US exporters of alcohol beverages to Canada will soon face stiffer competition from their European rivals. The Canada-European Union Comprehensive Economic and Trade Agreement (CETA) is expected to come into force by June 1, 2017, and Canadian duties on EU wines, beer and other alcoholic beverages will go to zero immediately. While tariffs on EU wine imports are already fairly low, products such as ciders will have their current duty rate reduced from 28 cents per liter to zero immediately. In fact, the European Commission is already extolling the expanded export opportunities for EU wine and spirit producers as a major selling point for CETA.

The US is expected to enter into formal North American Free Trade Agreement renegotiations with Canada and Mexico this summer. US alcohol beverage producers and trade associations should act now to ensure that the US negotiators protect US market access in Canada and otherwise promote their interests.

The USDA report and list of EU products that will receive duty-free treatment under CETA is available here.

Earlier this month, the U.S. Food and Drug Administration (FDA) invited public comments on uses of the term “natural” in food and beverage labeling and whether “natural” should apply only to “unprocessed” foods.  The FDA’s definition of “food” includes alcohol beverages.  The FDA’s current policy is not to restrict use of “natural” unless a food has added color, synthetic substances and certain flavors.  The FDA also interprets “natural” to mean that a food does not have anything artificial or synthetic (including colors additives regardless of source) included in, or added to, the food that would not be expected to be in the food.  The U.S. Department of Agriculture (USDA) has a separate policy that defines “natural” with respect to meat and poultry products:  (1) the product does not contain any artificial flavor or flavoring, coloring, ingredient, chemical preservative, or any other artificial or synthetic ingredient and (2) the product and its ingredients are not more than minimally processed.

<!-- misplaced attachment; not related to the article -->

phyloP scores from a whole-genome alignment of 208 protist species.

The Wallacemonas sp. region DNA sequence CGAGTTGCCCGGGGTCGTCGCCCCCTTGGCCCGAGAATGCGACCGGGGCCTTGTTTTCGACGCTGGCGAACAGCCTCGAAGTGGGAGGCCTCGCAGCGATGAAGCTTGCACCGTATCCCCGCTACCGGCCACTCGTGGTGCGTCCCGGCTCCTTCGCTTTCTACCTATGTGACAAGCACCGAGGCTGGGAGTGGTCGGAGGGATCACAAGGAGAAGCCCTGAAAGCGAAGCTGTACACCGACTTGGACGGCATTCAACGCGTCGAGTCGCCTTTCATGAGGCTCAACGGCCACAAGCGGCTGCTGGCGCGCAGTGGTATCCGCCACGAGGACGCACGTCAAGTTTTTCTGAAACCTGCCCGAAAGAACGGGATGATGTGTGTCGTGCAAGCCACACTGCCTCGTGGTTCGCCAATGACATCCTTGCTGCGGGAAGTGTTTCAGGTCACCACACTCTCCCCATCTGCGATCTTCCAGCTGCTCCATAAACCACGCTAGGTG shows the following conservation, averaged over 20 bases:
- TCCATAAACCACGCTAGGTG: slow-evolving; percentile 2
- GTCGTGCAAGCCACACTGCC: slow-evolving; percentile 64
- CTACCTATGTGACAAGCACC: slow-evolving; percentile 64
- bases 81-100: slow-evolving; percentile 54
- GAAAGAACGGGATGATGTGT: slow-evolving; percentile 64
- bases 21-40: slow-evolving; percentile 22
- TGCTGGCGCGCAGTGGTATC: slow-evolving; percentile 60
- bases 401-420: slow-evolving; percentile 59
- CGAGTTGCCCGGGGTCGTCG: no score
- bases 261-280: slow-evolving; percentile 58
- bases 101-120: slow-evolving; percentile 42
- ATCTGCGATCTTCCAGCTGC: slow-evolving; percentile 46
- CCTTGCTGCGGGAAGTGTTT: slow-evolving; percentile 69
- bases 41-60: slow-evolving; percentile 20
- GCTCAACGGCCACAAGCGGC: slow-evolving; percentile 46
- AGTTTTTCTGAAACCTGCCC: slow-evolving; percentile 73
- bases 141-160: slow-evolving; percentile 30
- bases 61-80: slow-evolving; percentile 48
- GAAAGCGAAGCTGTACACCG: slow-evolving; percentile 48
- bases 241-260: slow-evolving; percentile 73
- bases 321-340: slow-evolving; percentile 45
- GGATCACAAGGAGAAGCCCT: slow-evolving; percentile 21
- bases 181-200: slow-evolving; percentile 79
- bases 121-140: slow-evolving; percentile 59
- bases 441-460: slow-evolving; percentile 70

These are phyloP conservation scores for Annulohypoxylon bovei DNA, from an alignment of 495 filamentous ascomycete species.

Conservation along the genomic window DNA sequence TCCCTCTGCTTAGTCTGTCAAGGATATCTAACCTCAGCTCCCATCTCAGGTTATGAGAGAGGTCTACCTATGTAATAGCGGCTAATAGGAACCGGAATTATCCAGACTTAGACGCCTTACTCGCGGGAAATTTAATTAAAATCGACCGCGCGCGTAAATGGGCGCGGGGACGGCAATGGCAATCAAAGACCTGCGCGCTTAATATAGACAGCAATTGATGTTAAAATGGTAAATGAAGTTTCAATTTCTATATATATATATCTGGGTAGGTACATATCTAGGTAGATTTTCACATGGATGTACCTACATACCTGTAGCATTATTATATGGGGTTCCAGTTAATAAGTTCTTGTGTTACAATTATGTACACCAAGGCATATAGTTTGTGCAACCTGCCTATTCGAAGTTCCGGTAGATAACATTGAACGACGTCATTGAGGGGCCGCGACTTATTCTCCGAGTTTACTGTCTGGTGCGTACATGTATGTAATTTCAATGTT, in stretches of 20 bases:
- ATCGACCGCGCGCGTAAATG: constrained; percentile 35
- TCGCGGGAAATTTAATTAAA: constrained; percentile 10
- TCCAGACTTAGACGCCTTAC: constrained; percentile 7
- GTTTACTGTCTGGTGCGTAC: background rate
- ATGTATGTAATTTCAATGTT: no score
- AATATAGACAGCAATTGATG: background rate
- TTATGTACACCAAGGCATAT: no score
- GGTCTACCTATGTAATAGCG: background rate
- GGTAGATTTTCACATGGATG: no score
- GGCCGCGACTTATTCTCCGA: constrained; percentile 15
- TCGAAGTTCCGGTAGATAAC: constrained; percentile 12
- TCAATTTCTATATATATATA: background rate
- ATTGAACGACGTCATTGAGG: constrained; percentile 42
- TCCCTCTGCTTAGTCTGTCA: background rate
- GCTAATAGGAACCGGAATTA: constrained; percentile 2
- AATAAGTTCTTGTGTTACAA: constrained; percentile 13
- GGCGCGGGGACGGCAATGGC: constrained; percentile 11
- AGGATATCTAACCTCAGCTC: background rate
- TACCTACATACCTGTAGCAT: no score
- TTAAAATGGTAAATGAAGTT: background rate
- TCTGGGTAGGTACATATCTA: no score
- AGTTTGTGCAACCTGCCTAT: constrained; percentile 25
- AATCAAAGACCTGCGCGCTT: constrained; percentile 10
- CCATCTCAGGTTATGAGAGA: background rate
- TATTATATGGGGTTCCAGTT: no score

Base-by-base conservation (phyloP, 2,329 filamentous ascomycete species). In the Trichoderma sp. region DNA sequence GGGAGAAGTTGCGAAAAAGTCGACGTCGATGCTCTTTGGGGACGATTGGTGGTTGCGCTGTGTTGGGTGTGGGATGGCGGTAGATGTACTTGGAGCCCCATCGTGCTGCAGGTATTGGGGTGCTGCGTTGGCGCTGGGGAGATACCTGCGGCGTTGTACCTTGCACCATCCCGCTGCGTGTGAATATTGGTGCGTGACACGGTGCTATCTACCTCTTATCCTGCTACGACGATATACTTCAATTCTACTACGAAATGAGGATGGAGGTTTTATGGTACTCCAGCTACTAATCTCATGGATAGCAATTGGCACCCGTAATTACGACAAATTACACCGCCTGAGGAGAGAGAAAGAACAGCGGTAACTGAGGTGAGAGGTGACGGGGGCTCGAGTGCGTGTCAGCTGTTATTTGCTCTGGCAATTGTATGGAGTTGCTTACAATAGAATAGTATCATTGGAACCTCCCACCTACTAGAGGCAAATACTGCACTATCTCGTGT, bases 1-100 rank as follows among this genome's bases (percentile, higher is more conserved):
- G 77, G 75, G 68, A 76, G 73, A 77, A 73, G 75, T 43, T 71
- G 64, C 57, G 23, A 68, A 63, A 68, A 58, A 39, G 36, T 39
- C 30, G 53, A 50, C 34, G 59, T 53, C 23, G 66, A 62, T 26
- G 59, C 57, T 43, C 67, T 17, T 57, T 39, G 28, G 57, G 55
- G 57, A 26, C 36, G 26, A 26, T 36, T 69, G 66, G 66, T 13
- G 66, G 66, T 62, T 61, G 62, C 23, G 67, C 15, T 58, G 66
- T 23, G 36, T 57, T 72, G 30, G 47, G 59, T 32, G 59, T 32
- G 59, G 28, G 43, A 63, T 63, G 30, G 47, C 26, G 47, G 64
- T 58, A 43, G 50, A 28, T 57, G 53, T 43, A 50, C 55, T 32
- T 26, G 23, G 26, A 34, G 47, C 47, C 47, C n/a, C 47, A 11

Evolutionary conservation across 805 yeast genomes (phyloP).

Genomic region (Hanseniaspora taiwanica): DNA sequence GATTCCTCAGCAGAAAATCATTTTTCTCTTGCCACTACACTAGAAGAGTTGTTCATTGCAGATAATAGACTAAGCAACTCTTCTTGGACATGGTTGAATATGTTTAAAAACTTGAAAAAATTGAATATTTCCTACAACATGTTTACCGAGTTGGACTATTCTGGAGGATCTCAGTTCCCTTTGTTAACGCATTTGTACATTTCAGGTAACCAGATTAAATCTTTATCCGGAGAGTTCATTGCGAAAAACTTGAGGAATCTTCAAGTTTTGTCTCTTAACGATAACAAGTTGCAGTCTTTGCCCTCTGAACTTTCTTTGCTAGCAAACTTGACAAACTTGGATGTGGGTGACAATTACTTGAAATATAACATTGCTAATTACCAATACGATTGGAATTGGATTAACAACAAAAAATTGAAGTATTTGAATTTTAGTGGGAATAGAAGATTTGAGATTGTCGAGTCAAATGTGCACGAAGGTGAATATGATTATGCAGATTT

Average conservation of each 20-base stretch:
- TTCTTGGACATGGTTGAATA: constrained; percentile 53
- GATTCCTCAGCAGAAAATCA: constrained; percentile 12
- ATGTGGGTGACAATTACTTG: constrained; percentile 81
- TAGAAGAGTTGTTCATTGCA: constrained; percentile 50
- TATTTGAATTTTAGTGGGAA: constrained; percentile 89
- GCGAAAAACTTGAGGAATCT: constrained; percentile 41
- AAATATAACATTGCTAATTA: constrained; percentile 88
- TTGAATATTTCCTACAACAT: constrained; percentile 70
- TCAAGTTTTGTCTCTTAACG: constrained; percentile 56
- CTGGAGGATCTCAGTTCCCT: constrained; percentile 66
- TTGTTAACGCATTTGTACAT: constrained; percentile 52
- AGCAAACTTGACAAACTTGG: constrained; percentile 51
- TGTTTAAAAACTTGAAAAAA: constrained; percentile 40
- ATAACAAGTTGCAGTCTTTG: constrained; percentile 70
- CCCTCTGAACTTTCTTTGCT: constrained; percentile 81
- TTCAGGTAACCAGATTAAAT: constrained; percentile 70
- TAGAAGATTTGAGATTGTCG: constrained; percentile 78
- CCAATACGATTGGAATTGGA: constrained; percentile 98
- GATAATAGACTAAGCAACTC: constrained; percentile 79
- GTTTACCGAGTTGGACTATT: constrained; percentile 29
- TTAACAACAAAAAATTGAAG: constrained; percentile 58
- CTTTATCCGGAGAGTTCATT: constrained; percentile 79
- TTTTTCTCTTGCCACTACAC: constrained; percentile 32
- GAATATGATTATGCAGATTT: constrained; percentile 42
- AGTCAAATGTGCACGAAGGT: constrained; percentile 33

The agency sought comments in part because the FDA received four citizen petitions on the topic, including one citizen petition requesting consistency across FDA and USDA with respect to the definition of “natural.”  Federal courts also had requested that the agency determine whether food products with certain ingredients–high fructose corn syrup or ingredients produced using genetic engineering–could be labeled “natural.”  The FDA is interested in knowing under what circumstances the use of the term “natural” should be considered false or misleading.  In the notice, the agency indicated it could revise its policy on “natural” to address production practices used in agriculture and food manufacturing processes such as fermenting and pasteurizing.  The FDA has already received over 1,800 comments in less than two weeks.  The docket will remain open until February 10, 2016.